# Modeling Notes

2015/09/16 05:36

### 1. Stats

Standard deviation - how spread out the data is

s = sqrt[ sum of power(Xi - Xmean, 2) / (n-1)], n-1 for sample, n for entire population

Variance - square of SD

Covariance - measure between 2 dimension, vary from the mean with respect to each other

s = sqrt[ sum of (Xi - Xmean) * (Yi - Ymean) / (n-1)]

Covariance matrix

Eigenvectors - all the eigenvectors of a matrix are orthogonal

Eigenvalues eigenvectors and eigenvalues always come in pairs

solve for A - I

A - I =

### 2. Goodness of fit

Estimate model parameters

1. Maximum likelihood estimation method (MLE)

2. Least squares estimation method (LSE)

1. find the parameter values that make the observed data most likely

Accessing model fitness

The total sum of squares (proportional to the variance of the data):

The regression sum of squares, also called the explained sum of squares:

The sum of squares of residuals, also called the residual sum of squares:

R-squared =  = Explained variation / Total variation, which is always between 0 and 100%

AIC and BIC

Pearson correlation coefficient =  = Covariance / SDx*SDy

the two variables in question must be continuous, not categorical

Chi-square test

is used to show whether or not there is a relationship between two categorical variables

Likelihood ratio test

have been used to compare two models

T-test

is used to test whether there is a difference between two groups on a continuous dependent variable

ANOVA

is very similar to the t-test, but it is used to test differences between three or more groups

Significance Level (Alpha)

is the probability of rejecting the null hypothesis when it is true

P-value

The p-value for each term tests the null hypothesis that the coefficient is equal to zero

P-values are the probability of obtaining an effect at least as extreme as the one in your sample data, assuming the truth of the null hypothesis.

Regression coefficients

represent the mean change in the response variable for one unit of change in the predictor variable while holding other predictors in the model constant

Linear vs nonlinear model

A model is linear when each term is either a constant or the product of a parameter and a predictor variable. A linear equation is constructed by adding the results for each term. This constrains the equation to just one basic form: Response = constant + parameter * predictor + ... + parameter * predictor

Y = b o + b1X1 + b2X2 + ... + bkXk

Reference :

How Do I Interpret R-squared and Assess the Goodness-of-Fit

How to Interpret a Regression Model with Low R-squared and Low P values

Use Adjusted R-Squared and Predicted R-Squared to Include the Correct Number of Variables

R-squared Shrinkage and Power and Sample Size Guidelines for Regression Analysis

### 3. Categorical variable

Dummy Coding

Effect Coding

Orthogonal Coding

Criterion Coding

Lasso

Group Lasso

Modified Group Lasso

### 4. Random Forest

Algorithm

1. Draw ntree bootstrap samples from the original data.

2. For each of the bootstrap samples, grow an unpruned classification or regression tree, with the following modification: at each node, rather than choosing the best split among all predictors, randomly sample mtry of the predictors and choose the best split from among those variables. (Bagging can be thought of as the special case of random forests obtained when mtry = p, the number of predictors.)

3. Predict new data by aggregating the predictions of the ntree trees (i.e., majority votes for classification, average for regression).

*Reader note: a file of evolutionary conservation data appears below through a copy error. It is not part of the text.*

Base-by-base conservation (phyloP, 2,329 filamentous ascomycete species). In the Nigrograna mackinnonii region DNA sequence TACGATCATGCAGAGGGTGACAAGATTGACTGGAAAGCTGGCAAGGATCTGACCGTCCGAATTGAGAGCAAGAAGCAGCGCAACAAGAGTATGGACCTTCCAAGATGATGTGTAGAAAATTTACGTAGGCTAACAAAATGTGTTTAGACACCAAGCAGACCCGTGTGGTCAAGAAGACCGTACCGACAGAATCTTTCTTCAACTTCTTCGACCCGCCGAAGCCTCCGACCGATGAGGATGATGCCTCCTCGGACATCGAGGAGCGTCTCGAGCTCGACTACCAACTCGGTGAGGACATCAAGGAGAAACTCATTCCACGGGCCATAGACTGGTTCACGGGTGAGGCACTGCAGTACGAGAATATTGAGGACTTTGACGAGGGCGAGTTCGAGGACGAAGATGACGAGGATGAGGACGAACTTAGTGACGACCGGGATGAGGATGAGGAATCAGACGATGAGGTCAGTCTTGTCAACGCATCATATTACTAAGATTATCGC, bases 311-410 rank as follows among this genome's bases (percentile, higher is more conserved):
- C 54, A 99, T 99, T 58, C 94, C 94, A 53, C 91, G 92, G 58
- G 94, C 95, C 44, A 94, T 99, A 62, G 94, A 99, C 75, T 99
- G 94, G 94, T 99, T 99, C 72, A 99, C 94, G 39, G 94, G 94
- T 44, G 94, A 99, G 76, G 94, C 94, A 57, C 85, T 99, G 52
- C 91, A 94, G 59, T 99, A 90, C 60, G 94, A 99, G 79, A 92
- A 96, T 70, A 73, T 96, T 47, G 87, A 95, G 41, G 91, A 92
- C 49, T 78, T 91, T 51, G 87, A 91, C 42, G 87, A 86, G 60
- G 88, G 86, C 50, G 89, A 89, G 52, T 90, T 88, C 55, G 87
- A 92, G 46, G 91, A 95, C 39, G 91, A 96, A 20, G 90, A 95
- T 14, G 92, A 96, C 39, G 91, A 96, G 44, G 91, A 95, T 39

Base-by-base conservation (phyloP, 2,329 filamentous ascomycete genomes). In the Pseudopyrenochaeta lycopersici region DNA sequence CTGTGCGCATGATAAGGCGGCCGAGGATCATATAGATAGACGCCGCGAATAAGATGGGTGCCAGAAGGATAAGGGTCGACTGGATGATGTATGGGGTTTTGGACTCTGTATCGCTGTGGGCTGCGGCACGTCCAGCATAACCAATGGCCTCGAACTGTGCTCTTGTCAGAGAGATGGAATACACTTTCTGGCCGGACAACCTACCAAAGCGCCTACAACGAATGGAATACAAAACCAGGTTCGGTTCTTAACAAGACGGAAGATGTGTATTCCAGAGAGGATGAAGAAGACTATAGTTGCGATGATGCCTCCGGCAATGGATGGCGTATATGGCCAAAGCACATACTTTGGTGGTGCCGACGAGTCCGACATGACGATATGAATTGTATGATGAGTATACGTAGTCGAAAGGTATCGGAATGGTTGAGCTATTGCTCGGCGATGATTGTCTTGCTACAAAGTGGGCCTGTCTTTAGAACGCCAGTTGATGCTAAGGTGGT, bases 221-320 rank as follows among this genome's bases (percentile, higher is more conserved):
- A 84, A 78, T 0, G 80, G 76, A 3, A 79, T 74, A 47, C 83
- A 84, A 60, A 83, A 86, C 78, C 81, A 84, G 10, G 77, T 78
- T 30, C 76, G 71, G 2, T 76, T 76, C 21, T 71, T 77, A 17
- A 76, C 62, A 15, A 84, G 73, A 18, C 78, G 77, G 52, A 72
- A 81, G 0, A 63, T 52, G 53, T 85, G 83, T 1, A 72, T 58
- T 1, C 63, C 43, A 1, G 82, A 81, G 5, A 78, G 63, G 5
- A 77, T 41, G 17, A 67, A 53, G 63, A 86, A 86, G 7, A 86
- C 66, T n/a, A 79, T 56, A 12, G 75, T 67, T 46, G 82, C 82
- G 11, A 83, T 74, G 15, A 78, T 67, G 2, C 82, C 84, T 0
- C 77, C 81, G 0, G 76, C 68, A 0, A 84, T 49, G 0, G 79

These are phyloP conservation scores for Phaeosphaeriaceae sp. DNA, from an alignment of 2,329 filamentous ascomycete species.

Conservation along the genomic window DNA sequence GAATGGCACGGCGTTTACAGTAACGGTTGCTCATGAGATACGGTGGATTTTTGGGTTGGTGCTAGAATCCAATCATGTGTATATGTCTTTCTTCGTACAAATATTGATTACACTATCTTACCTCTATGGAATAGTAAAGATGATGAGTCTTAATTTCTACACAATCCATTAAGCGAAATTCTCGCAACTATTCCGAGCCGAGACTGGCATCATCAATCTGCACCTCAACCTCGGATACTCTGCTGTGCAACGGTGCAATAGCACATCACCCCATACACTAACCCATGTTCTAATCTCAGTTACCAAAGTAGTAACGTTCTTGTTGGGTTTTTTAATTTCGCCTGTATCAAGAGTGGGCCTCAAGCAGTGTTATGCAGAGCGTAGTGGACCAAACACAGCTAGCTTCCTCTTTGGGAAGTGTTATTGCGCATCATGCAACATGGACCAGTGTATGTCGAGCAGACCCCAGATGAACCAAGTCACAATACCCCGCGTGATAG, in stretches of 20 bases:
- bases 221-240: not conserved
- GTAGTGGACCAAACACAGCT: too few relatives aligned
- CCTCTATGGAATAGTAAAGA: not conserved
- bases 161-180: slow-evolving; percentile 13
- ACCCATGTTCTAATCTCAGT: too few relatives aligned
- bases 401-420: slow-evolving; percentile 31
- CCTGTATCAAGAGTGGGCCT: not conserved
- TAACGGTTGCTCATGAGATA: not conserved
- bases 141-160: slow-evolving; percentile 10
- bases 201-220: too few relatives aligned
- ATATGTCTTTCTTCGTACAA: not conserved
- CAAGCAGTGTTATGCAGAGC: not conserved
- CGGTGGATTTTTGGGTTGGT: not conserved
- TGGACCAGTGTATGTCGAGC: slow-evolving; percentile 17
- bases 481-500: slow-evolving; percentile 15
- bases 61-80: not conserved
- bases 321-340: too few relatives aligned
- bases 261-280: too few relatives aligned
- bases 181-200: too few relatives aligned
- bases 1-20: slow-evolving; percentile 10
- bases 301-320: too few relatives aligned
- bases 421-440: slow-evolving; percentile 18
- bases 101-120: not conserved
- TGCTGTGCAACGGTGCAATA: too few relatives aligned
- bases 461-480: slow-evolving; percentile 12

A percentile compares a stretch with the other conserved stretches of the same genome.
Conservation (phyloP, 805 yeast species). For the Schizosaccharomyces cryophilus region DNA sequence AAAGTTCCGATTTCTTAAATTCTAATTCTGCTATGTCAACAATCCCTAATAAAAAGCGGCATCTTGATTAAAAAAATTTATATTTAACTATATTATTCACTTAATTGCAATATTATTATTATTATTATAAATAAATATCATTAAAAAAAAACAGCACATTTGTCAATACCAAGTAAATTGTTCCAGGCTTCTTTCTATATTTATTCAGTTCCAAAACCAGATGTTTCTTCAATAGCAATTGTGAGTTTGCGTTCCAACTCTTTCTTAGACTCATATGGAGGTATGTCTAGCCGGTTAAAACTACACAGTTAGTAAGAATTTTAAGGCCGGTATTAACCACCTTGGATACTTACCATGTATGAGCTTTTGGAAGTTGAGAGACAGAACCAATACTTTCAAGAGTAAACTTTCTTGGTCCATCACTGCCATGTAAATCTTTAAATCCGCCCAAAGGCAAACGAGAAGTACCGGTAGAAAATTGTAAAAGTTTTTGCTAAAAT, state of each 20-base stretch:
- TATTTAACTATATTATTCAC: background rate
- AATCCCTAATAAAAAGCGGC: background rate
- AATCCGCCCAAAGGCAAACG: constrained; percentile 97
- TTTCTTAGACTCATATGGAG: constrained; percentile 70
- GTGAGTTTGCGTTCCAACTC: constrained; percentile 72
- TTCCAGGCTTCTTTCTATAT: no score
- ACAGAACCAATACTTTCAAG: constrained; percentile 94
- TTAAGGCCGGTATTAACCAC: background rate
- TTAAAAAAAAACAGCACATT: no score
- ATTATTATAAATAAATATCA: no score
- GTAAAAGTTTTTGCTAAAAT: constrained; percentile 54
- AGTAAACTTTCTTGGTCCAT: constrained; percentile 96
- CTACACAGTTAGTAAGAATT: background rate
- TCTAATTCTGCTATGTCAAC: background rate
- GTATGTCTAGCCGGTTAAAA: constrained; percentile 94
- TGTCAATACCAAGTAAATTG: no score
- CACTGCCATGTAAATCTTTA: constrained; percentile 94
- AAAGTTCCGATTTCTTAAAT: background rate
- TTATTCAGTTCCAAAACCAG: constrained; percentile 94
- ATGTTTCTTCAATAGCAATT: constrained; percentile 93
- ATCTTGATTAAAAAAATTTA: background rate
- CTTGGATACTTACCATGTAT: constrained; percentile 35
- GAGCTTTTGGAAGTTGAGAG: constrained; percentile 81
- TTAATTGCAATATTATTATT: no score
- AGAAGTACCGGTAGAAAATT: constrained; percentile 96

An estimate of the error rate can be obtained, based on the training data, by the following:

1. At each bootstrap iteration, predict the data not in the bootstrap sample (what Breiman calls “out-of-bag”, or OOB, data) using the tree grown with the bootstrap sample.

2. Aggregate the OOB predictions. (On the average, each data point would be out-of-bag around 36% of the times, so aggregate these predictions.) Calcuate the error rate, and call it the OOB estimate of error rate.

The randomForest package optionally produces two additional pieces of information: a measure of the importance of the predictor variables, and a measure of the internal structure of the data (the proximity of different data points to one another).

Variable importance This is a difficult concept to define in general, because the importance of a variable may be due to its (possibly complex) interaction with other variables. The random forest algorithm estimates the importance of a variable by looking at how much prediction error increases when (OOB) data for that variable is permuted while all others are left unchanged. The necessary calculations are carried out tree by tree as the random forest is constructed. (There are actually four different measures of variable importance implemented in the classification code. The reader is referred to Breiman (2002) for their definitions.)

Proximity measure The (i, j) element of the proximity matrix produced by randomForest is the fraction of trees in which elements i and j fall in the same terminal node. The intuition is that “similar” observations should be in the same terminal nodes more often than dissimilar ones. The proximity matrix can be used

### 6. Rank Deficiency

Rank deficiency in this context says there is insufficient information contained in your data to estimate the model you desire. It stems from many origins.

a. Too little data. Replication only helps to reduce noice, but not Rank deficiency. As replication of two points still give you a straight line, not quardratic model.

b. Wrong data pattern. You cannot fit a two dimensional quadratic model if all you have are points that all lie in a straight line in two dimensions.

c. Units and scaling. The mathematics will fail when a computer program tries to add and subtract numbers that vary by so many orders of magnitude.

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